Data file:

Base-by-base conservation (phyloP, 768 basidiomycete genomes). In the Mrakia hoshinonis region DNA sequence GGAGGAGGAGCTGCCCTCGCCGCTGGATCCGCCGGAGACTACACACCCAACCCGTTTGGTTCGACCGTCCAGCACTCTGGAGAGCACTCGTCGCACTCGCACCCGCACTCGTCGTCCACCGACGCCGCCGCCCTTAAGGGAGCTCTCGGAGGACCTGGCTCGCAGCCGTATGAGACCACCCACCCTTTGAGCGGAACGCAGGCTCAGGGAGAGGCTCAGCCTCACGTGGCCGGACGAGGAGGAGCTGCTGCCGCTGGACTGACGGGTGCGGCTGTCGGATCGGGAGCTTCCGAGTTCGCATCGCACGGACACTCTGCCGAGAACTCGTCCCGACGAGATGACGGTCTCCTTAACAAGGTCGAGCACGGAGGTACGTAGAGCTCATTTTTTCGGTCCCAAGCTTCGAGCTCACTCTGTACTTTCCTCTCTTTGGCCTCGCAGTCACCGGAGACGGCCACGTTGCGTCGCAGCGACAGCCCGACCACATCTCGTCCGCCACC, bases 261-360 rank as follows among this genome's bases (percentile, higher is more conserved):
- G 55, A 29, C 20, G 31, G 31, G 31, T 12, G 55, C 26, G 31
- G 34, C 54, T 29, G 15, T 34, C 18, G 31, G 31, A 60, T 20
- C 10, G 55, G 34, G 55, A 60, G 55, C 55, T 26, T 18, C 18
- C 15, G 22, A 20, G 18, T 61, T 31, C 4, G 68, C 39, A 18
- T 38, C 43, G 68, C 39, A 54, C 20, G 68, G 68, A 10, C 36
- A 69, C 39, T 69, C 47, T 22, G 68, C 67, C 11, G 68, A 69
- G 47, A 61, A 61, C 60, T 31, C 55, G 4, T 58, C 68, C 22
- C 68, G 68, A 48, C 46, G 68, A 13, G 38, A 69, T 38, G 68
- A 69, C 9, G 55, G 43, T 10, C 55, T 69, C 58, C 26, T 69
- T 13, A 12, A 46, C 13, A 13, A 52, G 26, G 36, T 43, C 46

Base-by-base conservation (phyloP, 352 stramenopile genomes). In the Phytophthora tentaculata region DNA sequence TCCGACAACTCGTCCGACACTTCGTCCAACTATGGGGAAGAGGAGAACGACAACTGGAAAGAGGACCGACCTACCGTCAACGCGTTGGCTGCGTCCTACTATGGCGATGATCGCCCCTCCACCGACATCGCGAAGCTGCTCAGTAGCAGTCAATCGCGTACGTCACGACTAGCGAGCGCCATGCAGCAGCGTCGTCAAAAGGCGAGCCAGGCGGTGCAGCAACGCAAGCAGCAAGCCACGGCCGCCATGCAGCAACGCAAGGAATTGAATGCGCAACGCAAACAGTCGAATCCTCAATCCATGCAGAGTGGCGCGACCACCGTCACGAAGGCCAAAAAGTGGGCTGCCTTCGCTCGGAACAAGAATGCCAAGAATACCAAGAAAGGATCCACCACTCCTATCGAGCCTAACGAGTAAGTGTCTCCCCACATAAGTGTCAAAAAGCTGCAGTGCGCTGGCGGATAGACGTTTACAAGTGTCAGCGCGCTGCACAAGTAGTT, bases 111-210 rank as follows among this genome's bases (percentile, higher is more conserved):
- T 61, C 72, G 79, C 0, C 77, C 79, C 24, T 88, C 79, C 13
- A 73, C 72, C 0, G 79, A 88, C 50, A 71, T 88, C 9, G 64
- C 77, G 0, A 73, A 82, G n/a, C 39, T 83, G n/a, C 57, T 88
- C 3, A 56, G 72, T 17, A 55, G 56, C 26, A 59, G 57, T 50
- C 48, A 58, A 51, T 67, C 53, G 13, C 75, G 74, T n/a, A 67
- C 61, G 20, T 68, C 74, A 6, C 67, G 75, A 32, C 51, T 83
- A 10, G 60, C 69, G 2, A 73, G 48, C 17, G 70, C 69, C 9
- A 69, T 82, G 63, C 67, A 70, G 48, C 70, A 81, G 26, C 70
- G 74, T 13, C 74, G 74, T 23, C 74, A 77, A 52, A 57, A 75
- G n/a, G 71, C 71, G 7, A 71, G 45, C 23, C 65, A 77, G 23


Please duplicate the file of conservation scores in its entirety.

Base-by-base conservation (phyloP, 768 basidiomycete genomes). In the Mrakia hoshinonis region DNA sequence GGAGGAGGAGCTGCCCTCGCCGCTGGATCCGCCGGAGACTACACACCCAACCCGTTTGGTTCGACCGTCCAGCACTCTGGAGAGCACTCGTCGCACTCGCACCCGCACTCGTCGTCCACCGACGCCGCCGCCCTTAAGGGAGCTCTCGGAGGACCTGGCTCGCAGCCGTATGAGACCACCCACCCTTTGAGCGGAACGCAGGCTCAGGGAGAGGCTCAGCCTCACGTGGCCGGACGAGGAGGAGCTGCTGCCGCTGGACTGACGGGTGCGGCTGTCGGATCGGGAGCTTCCGAGTTCGCATCGCACGGACACTCTGCCGAGAACTCGTCCCGACGAGATGACGGTCTCCTTAACAAGGTCGAGCACGGAGGTACGTAGAGCTCATTTTTTCGGTCCCAAGCTTCGAGCTCACTCTGTACTTTCCTCTCTTTGGCCTCGCAGTCACCGGAGACGGCCACGTTGCGTCGCAGCGACAGCCCGACCACATCTCGTCCGCCACC, bases 261-360 rank as follows among this genome's bases (percentile, higher is more conserved):
- G 55, A 29, C 20, G 31, G 31, G 31, T 12, G 55, C 26, G 31
- G 34, C 54, T 29, G 15, T 34, C 18, G 31, G 31, A 60, T 20
- C 10, G 55, G 34, G 55, A 60, G 55, C 55, T 26, T 18, C 18
- C 15, G 22, A 20, G 18, T 61, T 31, C 4, G 68, C 39, A 18
- T 38, C 43, G 68, C 39, A 54, C 20, G 68, G 68, A 10, C 36
- A 69, C 39, T 69, C 47, T 22, G 68, C 67, C 11, G 68, A 69
- G 47, A 61, A 61, C 60, T 31, C 55, G 4, T 58, C 68, C 22
- C 68, G 68, A 48, C 46, G 68, A 13, G 38, A 69, T 38, G 68
- A 69, C 9, G 55, G 43, T 10, C 55, T 69, C 58, C 26, T 69
- T 13, A 12, A 46, C 13, A 13, A 52, G 26, G 36, T 43, C 46

Base-by-base conservation (phyloP, 352 stramenopile genomes). In the Phytophthora tentaculata region DNA sequence TCCGACAACTCGTCCGACACTTCGTCCAACTATGGGGAAGAGGAGAACGACAACTGGAAAGAGGACCGACCTACCGTCAACGCGTTGGCTGCGTCCTACTATGGCGATGATCGCCCCTCCACCGACATCGCGAAGCTGCTCAGTAGCAGTCAATCGCGTACGTCACGACTAGCGAGCGCCATGCAGCAGCGTCGTCAAAAGGCGAGCCAGGCGGTGCAGCAACGCAAGCAGCAAGCCACGGCCGCCATGCAGCAACGCAAGGAATTGAATGCGCAACGCAAACAGTCGAATCCTCAATCCATGCAGAGTGGCGCGACCACCGTCACGAAGGCCAAAAAGTGGGCTGCCTTCGCTCGGAACAAGAATGCCAAGAATACCAAGAAAGGATCCACCACTCCTATCGAGCCTAACGAGTAAGTGTCTCCCCACATAAGTGTCAAAAAGCTGCAGTGCGCTGGCGGATAGACGTTTACAAGTGTCAGCGCGCTGCACAAGTAGTT, bases 111-210 rank as follows among this genome's bases (percentile, higher is more conserved):
- T 61, C 72, G 79, C 0, C 77, C 79, C 24, T 88, C 79, C 13
- A 73, C 72, C 0, G 79, A 88, C 50, A 71, T 88, C 9, G 64
- C 77, G 0, A 73, A 82, G n/a, C 39, T 83, G n/a, C 57, T 88
- C 3, A 56, G 72, T 17, A 55, G 56, C 26, A 59, G 57, T 50
- C 48, A 58, A 51, T 67, C 53, G 13, C 75, G 74, T n/a, A 67
- C 61, G 20, T 68, C 74, A 6, C 67, G 75, A 32, C 51, T 83
- A 10, G 60, C 69, G 2, A 73, G 48, C 17, G 70, C 69, C 9
- A 69, T 82, G 63, C 67, A 70, G 48, C 70, A 81, G 26, C 70
- G 74, T 13, C 74, G 74, T 23, C 74, A 77, A 52, A 57, A 75
- G n/a, G 71, C 71, G 7, A 71, G 45, C 23, C 65, A 77, G 23